Time filter

Source Type

Milano, Italy

Mantovani F.,University of Milan Bicocca | Mantovani F.,ATN P Laboratory | Agliati A.,University of Milan Bicocca | Mortillaro M.,University of Milan Bicocca | And 2 more authors.
Emerging Communication: Studies in New Technologies and Practices in Communication | Year: 2012

The convergence between telecommunication, virtual reality and artificial intelligence technologies resulted in a dramatical increase and modification of the opportunities to experience the physical and social world. Their diffusion and integration into multi-user and multi-agent virtual worlds highlighted the relevance of addressing from a common psychological perspective the domain of communication and the domain of presence. New theoretical and practical questions are emerging, in the double intent to explain phenomena at the interplay between mind and technology and to design effective technological applications. This chapter has the goal to start an exploration of the links and reciprocal contributions between communication and presence, analyzed at theoretical, methodological and applicative level. © 2006 The authors. All rights reserved.

Tartarisco G.,CNR Institute of Clinical Physiology | Baldus G.,CNR Institute of Clinical Physiology | Corda D.,CNR Institute of Clinical Physiology | Raso R.,CNR Institute of Clinical Physiology | And 4 more authors.
Computer Communications | Year: 2012

Developments in computational techniques including clinical decision support systems, information processing, wireless communication and data mining hold new premises in Personal Health Systems. Pervasive Healthcare system architecture finds today an effective application and represents in perspective a real technological breakthrough promoting a paradigm shift from diagnosis and treatment of patients based on symptoms to diagnosis and treatment based on risk assessment. Such architectures must be able to collect and manage a large quantity of data supporting the physicians in their decision process through a continuous pervasive remote monitoring model aimed to enhance the understanding of the dynamic disease evolution and personal risk. In this work an automatic simple, compact, wireless, personalized and cost efficient pervasive architecture for the evaluation of the stress state of individual subjects suitable for prolonged stress monitoring during normal activity is described. A novel integrated processing approach based on an autoregressive model, artificial neural networks and fuzzy logic modeling allows stress conditions to be automatically identified with a mobile setting analysing features of the electrocardiographic signals and human motion. The performances of the reported architecture were assessed in terms of classification of stress conditions. © 2011 Elsevier B.V. All rights reserved.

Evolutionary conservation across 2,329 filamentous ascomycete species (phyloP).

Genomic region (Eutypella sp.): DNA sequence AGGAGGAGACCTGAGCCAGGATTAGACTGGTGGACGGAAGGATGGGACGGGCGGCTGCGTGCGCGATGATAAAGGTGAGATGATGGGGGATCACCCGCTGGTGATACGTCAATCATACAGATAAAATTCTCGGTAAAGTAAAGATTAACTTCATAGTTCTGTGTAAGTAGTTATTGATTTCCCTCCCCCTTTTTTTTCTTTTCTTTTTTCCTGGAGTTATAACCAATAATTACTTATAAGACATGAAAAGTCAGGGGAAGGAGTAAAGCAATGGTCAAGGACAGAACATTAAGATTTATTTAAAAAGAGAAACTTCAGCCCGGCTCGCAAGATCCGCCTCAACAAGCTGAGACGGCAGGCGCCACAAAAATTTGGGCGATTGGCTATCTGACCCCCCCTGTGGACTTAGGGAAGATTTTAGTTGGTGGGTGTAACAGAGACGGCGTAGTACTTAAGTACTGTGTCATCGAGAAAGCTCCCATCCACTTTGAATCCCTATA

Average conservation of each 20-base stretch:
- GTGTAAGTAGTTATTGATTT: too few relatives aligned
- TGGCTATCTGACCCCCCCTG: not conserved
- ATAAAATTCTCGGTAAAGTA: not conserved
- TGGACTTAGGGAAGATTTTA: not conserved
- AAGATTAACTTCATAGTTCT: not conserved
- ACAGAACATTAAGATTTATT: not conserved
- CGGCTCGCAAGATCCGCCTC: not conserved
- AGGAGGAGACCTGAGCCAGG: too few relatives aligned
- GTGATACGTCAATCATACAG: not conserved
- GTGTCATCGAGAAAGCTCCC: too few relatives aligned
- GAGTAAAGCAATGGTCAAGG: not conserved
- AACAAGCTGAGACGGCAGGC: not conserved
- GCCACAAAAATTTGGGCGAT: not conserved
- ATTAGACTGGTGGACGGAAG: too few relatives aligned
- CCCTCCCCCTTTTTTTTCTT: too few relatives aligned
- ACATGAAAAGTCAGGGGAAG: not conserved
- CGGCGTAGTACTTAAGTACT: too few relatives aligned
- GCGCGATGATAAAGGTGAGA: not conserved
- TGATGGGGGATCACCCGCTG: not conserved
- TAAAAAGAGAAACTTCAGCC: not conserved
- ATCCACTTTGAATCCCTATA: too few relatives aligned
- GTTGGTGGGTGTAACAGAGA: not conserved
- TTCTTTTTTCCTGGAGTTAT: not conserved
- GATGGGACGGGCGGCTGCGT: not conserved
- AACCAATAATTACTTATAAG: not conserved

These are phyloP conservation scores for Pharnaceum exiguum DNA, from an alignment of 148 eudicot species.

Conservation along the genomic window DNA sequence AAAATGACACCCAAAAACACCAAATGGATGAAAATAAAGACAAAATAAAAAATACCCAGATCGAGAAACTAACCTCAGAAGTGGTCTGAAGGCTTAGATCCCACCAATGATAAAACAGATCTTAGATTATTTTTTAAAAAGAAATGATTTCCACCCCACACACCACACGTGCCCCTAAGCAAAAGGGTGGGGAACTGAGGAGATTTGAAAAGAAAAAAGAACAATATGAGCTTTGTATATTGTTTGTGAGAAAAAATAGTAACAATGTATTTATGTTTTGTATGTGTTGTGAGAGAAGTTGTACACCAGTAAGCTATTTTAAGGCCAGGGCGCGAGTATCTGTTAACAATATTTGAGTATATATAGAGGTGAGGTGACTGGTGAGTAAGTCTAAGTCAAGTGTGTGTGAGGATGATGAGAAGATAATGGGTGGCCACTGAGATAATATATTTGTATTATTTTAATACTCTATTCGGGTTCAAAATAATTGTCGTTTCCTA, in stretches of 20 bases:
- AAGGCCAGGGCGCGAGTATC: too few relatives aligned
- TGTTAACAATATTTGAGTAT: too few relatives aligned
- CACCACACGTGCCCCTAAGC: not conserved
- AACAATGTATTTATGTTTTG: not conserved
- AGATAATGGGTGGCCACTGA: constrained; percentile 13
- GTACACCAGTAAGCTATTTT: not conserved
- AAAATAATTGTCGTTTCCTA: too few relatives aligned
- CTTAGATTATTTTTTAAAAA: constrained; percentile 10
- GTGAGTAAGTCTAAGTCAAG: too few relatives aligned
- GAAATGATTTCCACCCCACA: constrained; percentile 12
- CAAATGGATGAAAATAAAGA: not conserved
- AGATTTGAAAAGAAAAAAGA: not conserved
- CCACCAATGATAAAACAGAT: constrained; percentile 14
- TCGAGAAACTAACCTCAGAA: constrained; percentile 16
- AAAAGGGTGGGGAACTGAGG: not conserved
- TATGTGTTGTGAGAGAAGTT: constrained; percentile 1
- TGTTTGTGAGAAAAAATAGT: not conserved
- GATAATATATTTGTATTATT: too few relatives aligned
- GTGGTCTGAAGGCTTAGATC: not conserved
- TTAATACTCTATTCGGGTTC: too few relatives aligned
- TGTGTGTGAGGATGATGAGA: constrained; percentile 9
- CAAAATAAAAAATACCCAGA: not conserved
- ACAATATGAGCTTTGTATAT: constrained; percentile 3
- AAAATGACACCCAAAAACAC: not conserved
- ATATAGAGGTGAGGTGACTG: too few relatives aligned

Morganti F.,University of Bergamo | Riva G.,ATN P Laboratory
Studies in Health Technology and Informatics | Year: 2014

Wayfinding ability has a high adaptive value, allowing humans to efficiently explore an environment in order to have a goal-oriented activity. This is done thanks to the capacity of individuals to actively acquire knowledge during interaction. Recently, different studies examined the wayfinding performances of older adults in Virtual Reality. While these studies underlined a greater difficulty with the wayfinding task in the elderly subjects, the effects of age on specific aspects of navigational tasks are less well specified. More, a recent study (Konishi & Bohbot, 2013) suggested that older people who use spatial navigational strategies (navigation is achieved by orientating oneself in relation to an allocentic landmark map) in their everyday lives may have increased gray matter in the hippocampus and enhance their probability of healthy and successful aging. To evaluate this hypothesis we tested 176 subjects (from 20 to 89 years old) in wayfinding ability by using an interactive computer-based evaluation tool-the VR Maze spatial task-that requires the translation of the allocentric spatial knowledge to the corresponding egocentric one and its organization to perform a goal directed wayfinding. More, the study explored the relationships of these abilites with traditional paper and pencil measures of memory, executive and attentive functions. Data show how some aspects of spatial ability impairment are not clearly detectable using classical tests, whereas they become evident using the VR Maze spatial task. This difference is even more marked in the wayfinding ability evaluation of the elderly population. Finally, the VR Maze spatial task appears to be correlated with classical neuropsychological tests. © 2014 The authors and IOS Press. All rights reserved.